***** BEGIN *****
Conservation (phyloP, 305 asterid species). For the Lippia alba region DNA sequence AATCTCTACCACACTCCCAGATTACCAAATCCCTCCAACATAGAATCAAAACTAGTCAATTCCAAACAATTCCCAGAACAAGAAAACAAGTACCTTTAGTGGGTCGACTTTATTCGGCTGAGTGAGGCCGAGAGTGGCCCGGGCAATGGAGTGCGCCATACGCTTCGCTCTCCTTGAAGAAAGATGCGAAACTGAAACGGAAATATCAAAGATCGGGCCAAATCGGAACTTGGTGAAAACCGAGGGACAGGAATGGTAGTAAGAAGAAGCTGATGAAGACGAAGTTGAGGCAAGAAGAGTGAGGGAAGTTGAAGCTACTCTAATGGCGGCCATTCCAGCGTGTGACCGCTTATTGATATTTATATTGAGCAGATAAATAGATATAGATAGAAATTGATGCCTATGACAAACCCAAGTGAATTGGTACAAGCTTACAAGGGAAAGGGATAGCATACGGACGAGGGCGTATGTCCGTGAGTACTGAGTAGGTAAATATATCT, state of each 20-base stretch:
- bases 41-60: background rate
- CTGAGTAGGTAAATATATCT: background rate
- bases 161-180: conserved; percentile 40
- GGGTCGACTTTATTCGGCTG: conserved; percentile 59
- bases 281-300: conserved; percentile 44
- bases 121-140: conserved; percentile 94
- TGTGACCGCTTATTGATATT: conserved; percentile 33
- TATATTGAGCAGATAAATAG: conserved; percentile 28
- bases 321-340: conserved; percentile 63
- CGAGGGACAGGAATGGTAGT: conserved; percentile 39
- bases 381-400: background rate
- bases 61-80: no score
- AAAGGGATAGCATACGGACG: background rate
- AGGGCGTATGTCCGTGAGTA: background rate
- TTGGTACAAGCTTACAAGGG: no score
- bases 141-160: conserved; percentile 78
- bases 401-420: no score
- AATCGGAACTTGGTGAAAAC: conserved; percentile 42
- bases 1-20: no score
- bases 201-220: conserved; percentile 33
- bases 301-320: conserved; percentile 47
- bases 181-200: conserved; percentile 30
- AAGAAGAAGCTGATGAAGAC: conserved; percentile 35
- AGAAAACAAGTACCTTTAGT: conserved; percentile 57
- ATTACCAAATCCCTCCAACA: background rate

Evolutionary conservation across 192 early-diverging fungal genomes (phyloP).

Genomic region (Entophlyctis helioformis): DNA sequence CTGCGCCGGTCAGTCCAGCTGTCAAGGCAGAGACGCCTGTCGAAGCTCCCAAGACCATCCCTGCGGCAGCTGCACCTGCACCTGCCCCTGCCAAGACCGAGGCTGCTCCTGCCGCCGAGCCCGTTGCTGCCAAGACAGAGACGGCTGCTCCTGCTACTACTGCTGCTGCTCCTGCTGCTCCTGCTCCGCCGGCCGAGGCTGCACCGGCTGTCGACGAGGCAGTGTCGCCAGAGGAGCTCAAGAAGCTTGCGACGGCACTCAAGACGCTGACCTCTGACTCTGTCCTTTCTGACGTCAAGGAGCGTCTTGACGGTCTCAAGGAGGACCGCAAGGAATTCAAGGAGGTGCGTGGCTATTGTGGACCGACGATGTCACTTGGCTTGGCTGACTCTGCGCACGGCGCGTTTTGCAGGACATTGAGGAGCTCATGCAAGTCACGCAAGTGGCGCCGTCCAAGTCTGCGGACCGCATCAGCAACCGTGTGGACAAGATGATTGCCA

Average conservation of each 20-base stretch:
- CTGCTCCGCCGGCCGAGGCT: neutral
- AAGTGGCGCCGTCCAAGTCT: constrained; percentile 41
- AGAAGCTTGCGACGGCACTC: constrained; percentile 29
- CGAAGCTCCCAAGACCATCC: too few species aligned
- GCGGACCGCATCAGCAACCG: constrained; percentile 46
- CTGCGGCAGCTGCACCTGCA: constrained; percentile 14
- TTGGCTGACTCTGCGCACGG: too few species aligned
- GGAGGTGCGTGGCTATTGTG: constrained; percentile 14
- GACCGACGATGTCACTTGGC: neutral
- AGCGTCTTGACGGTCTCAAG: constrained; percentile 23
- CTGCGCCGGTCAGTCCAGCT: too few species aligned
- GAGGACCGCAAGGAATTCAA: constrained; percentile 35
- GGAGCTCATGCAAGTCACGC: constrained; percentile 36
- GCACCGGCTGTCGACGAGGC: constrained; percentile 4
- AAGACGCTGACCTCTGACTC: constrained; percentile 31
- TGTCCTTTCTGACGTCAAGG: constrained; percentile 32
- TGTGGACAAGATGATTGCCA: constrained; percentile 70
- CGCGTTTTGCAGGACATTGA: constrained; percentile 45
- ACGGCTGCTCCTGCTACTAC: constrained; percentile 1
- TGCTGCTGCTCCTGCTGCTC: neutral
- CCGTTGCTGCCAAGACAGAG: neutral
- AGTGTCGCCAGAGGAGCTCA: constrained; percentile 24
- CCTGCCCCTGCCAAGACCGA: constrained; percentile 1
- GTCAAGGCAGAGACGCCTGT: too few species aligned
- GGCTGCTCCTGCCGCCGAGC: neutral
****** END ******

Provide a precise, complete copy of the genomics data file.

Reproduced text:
Conservation (phyloP, 305 asterid species). For the Lippia alba region DNA sequence AATCTCTACCACACTCCCAGATTACCAAATCCCTCCAACATAGAATCAAAACTAGTCAATTCCAAACAATTCCCAGAACAAGAAAACAAGTACCTTTAGTGGGTCGACTTTATTCGGCTGAGTGAGGCCGAGAGTGGCCCGGGCAATGGAGTGCGCCATACGCTTCGCTCTCCTTGAAGAAAGATGCGAAACTGAAACGGAAATATCAAAGATCGGGCCAAATCGGAACTTGGTGAAAACCGAGGGACAGGAATGGTAGTAAGAAGAAGCTGATGAAGACGAAGTTGAGGCAAGAAGAGTGAGGGAAGTTGAAGCTACTCTAATGGCGGCCATTCCAGCGTGTGACCGCTTATTGATATTTATATTGAGCAGATAAATAGATATAGATAGAAATTGATGCCTATGACAAACCCAAGTGAATTGGTACAAGCTTACAAGGGAAAGGGATAGCATACGGACGAGGGCGTATGTCCGTGAGTACTGAGTAGGTAAATATATCT, state of each 20-base stretch:
- bases 41-60: background rate
- CTGAGTAGGTAAATATATCT: background rate
- bases 161-180: conserved; percentile 40
- GGGTCGACTTTATTCGGCTG: conserved; percentile 59
- bases 281-300: conserved; percentile 44
- bases 121-140: conserved; percentile 94
- TGTGACCGCTTATTGATATT: conserved; percentile 33
- TATATTGAGCAGATAAATAG: conserved; percentile 28
- bases 321-340: conserved; percentile 63
- CGAGGGACAGGAATGGTAGT: conserved; percentile 39
- bases 381-400: background rate
- bases 61-80: no score
- AAAGGGATAGCATACGGACG: background rate
- AGGGCGTATGTCCGTGAGTA: background rate
- TTGGTACAAGCTTACAAGGG: no score
- bases 141-160: conserved; percentile 78
- bases 401-420: no score
- AATCGGAACTTGGTGAAAAC: conserved; percentile 42
- bases 1-20: no score
- bases 201-220: conserved; percentile 33
- bases 301-320: conserved; percentile 47
- bases 181-200: conserved; percentile 30
- AAGAAGAAGCTGATGAAGAC: conserved; percentile 35
- AGAAAACAAGTACCTTTAGT: conserved; percentile 57
- ATTACCAAATCCCTCCAACA: background rate

Evolutionary conservation across 192 early-diverging fungal genomes (phyloP).

Genomic region (Entophlyctis helioformis): DNA sequence CTGCGCCGGTCAGTCCAGCTGTCAAGGCAGAGACGCCTGTCGAAGCTCCCAAGACCATCCCTGCGGCAGCTGCACCTGCACCTGCCCCTGCCAAGACCGAGGCTGCTCCTGCCGCCGAGCCCGTTGCTGCCAAGACAGAGACGGCTGCTCCTGCTACTACTGCTGCTGCTCCTGCTGCTCCTGCTCCGCCGGCCGAGGCTGCACCGGCTGTCGACGAGGCAGTGTCGCCAGAGGAGCTCAAGAAGCTTGCGACGGCACTCAAGACGCTGACCTCTGACTCTGTCCTTTCTGACGTCAAGGAGCGTCTTGACGGTCTCAAGGAGGACCGCAAGGAATTCAAGGAGGTGCGTGGCTATTGTGGACCGACGATGTCACTTGGCTTGGCTGACTCTGCGCACGGCGCGTTTTGCAGGACATTGAGGAGCTCATGCAAGTCACGCAAGTGGCGCCGTCCAAGTCTGCGGACCGCATCAGCAACCGTGTGGACAAGATGATTGCCA

Average conservation of each 20-base stretch:
- CTGCTCCGCCGGCCGAGGCT: neutral
- AAGTGGCGCCGTCCAAGTCT: constrained; percentile 41
- AGAAGCTTGCGACGGCACTC: constrained; percentile 29
- CGAAGCTCCCAAGACCATCC: too few species aligned
- GCGGACCGCATCAGCAACCG: constrained; percentile 46
- CTGCGGCAGCTGCACCTGCA: constrained; percentile 14
- TTGGCTGACTCTGCGCACGG: too few species aligned
- GGAGGTGCGTGGCTATTGTG: constrained; percentile 14
- GACCGACGATGTCACTTGGC: neutral
- AGCGTCTTGACGGTCTCAAG: constrained; percentile 23
- CTGCGCCGGTCAGTCCAGCT: too few species aligned
- GAGGACCGCAAGGAATTCAA: constrained; percentile 35
- GGAGCTCATGCAAGTCACGC: constrained; percentile 36
- GCACCGGCTGTCGACGAGGC: constrained; percentile 4
- AAGACGCTGACCTCTGACTC: constrained; percentile 31
- TGTCCTTTCTGACGTCAAGG: constrained; percentile 32
- TGTGGACAAGATGATTGCCA: constrained; percentile 70
- CGCGTTTTGCAGGACATTGA: constrained; percentile 45
- ACGGCTGCTCCTGCTACTAC: constrained; percentile 1
- TGCTGCTGCTCCTGCTGCTC: neutral
- CCGTTGCTGCCAAGACAGAG: neutral
- AGTGTCGCCAGAGGAGCTCA: constrained; percentile 24
- CCTGCCCCTGCCAAGACCGA: constrained; percentile 1
- GTCAAGGCAGAGACGCCTGT: too few species aligned
- GGCTGCTCCTGCCGCCGAGC: neutral